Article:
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This page includes a sample of the many aerial views of Hungerford. Many more appear in other relevant parts of the Virtual Museum.

Photo Gallery:

aerial-001
aerial-001 aerial-001
aerial-003
aerial-003 aerial-003
aerial-007
aerial-007 aerial-007
Aerial-002
Aerial-002 Aerial-002
Aerial-004
Aerial-004 Aerial-004
Aerial-005
Aerial-005 Aerial-005
Aerial-006
Aerial-006 Aerial-006
Aerial-008
Aerial-008 Aerial-008
Aerial-009 1948
Aerial-009 1948 Aerial-009 1948
Aerial-010 c198...
Aerial-010 c1980 Aerial-010 c1980
Aerial-011 9 Au...
Aerial-011 9 Aug 2007 Aerial-011 9 Aug 2007

The aerial photograph looking north-east over the town (Aerial-002) is thought to have been taken in 1938. Peter Wyatt added some comments in the NWN 20 Oct 1994: "

The new entrance to priory Road was being constructed, and Sarum Way developed on land previously known as "Fruen's Meadow". Mr Fruen lived in the "Little House" opposite. This field was let out for circuses and fairs in pre-war days.

The construction of this development was recalled by 'Wally' Dennis, who was a member of the road construction gang.

The whole of the roadway was dug out by hand, using only picks and shovels, by 24 men in several gangs, the soil being removed by three lorries, two of which were provided by Ted Geary of Shefford, and one by Harry Giles of Hungerford.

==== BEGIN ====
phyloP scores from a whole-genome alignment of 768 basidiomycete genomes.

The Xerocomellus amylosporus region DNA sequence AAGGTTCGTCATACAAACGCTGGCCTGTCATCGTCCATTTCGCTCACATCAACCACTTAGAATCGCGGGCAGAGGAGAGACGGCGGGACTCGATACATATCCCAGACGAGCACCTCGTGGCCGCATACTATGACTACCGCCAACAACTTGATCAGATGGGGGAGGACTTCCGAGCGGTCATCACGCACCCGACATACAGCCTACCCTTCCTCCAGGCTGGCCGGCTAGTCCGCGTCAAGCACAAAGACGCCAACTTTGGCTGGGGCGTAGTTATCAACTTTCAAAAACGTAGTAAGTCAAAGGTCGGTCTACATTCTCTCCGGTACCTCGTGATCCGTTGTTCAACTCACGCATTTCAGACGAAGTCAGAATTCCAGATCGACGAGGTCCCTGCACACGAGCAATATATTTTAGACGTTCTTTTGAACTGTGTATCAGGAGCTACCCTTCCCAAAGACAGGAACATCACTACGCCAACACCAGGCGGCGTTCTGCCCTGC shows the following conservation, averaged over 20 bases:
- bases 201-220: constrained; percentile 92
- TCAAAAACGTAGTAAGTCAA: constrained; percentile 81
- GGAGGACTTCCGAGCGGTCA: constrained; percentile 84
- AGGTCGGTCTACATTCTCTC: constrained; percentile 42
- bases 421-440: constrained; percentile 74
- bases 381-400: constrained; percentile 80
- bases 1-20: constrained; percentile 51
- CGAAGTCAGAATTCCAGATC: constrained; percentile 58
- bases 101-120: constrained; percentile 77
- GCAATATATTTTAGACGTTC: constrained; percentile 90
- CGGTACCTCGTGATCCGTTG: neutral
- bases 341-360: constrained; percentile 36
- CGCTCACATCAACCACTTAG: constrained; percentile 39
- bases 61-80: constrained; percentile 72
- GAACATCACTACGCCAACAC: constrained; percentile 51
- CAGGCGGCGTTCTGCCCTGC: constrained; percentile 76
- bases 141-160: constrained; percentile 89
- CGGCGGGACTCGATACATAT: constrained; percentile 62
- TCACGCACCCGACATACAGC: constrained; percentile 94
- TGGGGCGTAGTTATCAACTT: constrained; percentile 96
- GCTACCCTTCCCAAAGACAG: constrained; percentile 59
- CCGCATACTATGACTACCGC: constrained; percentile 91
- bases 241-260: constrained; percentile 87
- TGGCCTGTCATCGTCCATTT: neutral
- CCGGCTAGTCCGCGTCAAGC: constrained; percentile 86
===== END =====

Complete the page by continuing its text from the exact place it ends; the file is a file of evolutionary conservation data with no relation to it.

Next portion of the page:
The concrete was laid by Jack Scarlett's gang, and the whole job was supervised by Harry Sharp, the council surveyor.

After the tarmac was laid and rolled in by a five ton diesel roller, the road was completed and opened in the space of only five weeks.

Sarum Way was developed by JT Gibbs & Co, for use by GWR employess. Mr Gibbs himself had the large bungalow on the end of the cul-de-sac, and the next, smaller one, was occupied by Mr Charles Redman, the stationmaster.

I think the photo was taken on a Monday morning, judging by the amount of washing hanging out in the gardens of many houses.

The shadows from the trees suggests an early morning, and the milk train can be seen leaving the station.

The south side of Tarrant's Hill, and the site of the Roman Catholic Church, were all allotments, only one building being seen on Tarrant's Hill.

The fiels next to, and opposite the schoolm were owned by Fred Barnard and let out for circuses and fairs during the 1940s and 1950s.

Most of the ground between The Breach and Bulpit Lane was occupied by Dods Nurseries, and the Priory House and estate were occupied by Mr Palethorpe (who may have been connected with the sausage firm?).

No more development took place until after the war, when Honeyfields was the first estate to be developed.